How To Loosen Tight Rusted Bolts without Heat, Using Mild Acidic Penetrating Liquids and Rust Dissolvers | Friction and Rusting Explained

How To Loosen Tight Rusted Bolts without Heat, Using Mild Acidic Penetrating Liquids and Rust Dissolvers | Friction and Rusting Explained


  • Mechanics of Bolted Joints
  • Mechanics of Moving Joints
  • Conditions which Increase Friction in Bolted Joints Causing Tight and Stuck Bolts
  • What is the Difference between a Stuck and Seized Bolt?
  • Why Penetrating Fluids are Better than Heating in Loosening Stuck Bolts?
  • Metal Corrosion and the Rusting / Oxidation of Iron Explained
  • Rust Removal Methods

Sketch 2 – Bolted Joint_Bolt and Nut Clamped Metal Plate

After some time, bolted metal joints or connections in structural steelwork, machinery, equipment and appliances will prove hard to unfasten (unscrew, loosen or unbolt) as the bolt and nut gets stuck, making it impossible to turn with a torque wrench. Many people will encounter this problem after the long-term use of a machine or appliance, especially if the machine was not maintained properly or lubricated as needed. However, depending on the item, its built state and usage purposes, some joints don’t need lubrication but friction for them to work and hold firmly, for example this is the case in many structural engineering works such as bolted base plates and anchor bolts. Both static and moving joints can have their fasteners or connecting parts stuck for a variety of reasons that are going to be discussed below. In building, many structures have static bolted joints, for example a structural steel portal frame, steel truss, steel floor joists, steel framework ceiling, recessed screw manhole covers, steel gate and palisade fence. In mechanical engineering, most structures are often characterized by moving joints. Examples include vehicles, conveyer belts, grinding mills, escalators, elevators, wind turbine, cranes, hydraulic turbines and a wide range of other industrial equipment and machinery.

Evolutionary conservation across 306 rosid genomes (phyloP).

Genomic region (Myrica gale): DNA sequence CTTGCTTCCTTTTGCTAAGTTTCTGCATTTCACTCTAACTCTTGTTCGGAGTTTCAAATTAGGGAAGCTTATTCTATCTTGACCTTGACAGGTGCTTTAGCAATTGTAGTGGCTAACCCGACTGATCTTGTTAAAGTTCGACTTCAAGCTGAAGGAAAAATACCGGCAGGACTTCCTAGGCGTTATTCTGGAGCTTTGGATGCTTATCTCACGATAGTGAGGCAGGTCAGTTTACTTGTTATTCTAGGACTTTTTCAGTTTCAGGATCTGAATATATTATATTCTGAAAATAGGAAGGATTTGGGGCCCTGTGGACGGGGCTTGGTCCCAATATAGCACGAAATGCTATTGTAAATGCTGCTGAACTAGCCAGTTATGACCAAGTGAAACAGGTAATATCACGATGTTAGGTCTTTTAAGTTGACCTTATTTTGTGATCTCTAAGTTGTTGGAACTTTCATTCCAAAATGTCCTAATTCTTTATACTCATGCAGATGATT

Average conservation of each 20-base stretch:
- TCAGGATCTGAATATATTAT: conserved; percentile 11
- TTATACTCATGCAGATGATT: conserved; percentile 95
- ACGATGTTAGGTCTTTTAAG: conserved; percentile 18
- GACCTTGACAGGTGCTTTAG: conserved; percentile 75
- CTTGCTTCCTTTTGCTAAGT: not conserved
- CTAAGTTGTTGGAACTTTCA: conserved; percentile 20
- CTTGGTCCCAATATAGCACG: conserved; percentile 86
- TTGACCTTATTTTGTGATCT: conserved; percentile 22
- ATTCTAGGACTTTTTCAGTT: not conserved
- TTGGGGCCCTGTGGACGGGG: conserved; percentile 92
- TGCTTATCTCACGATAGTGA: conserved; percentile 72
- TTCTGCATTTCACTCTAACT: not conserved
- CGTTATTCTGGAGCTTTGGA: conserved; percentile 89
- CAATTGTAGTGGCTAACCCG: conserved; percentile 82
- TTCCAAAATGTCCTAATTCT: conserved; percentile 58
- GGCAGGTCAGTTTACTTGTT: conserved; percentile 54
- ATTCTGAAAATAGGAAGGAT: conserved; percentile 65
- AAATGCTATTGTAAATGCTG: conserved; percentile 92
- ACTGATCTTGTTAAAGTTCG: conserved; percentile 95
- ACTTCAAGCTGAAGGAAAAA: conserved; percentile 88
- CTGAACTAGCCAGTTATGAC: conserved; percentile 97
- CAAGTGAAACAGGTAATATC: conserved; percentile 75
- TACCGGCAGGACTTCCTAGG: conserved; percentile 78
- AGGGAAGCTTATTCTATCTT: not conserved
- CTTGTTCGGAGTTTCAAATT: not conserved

Mechanics of Bolted Joints

Before we look at how or why bolts get stuck, we should look at the mechanics of bolted joints to understand the conditions and forces working together to get the fasteners stuck, jammed or freezed. First, we have to differentiate the types of joints available in engineering. As mentioned previously, we have static and moving joints. Bolted joints are static joints. Static joints are non-moving friction joints known in structural engineering as slip-critical joints. The parts being connected together are static. In this type of joint, a greater amount of friction is required and desirable in producing clamp loads and bolt tension during tightening to provide stability and prevent slippage between the connected parts or surfaces.

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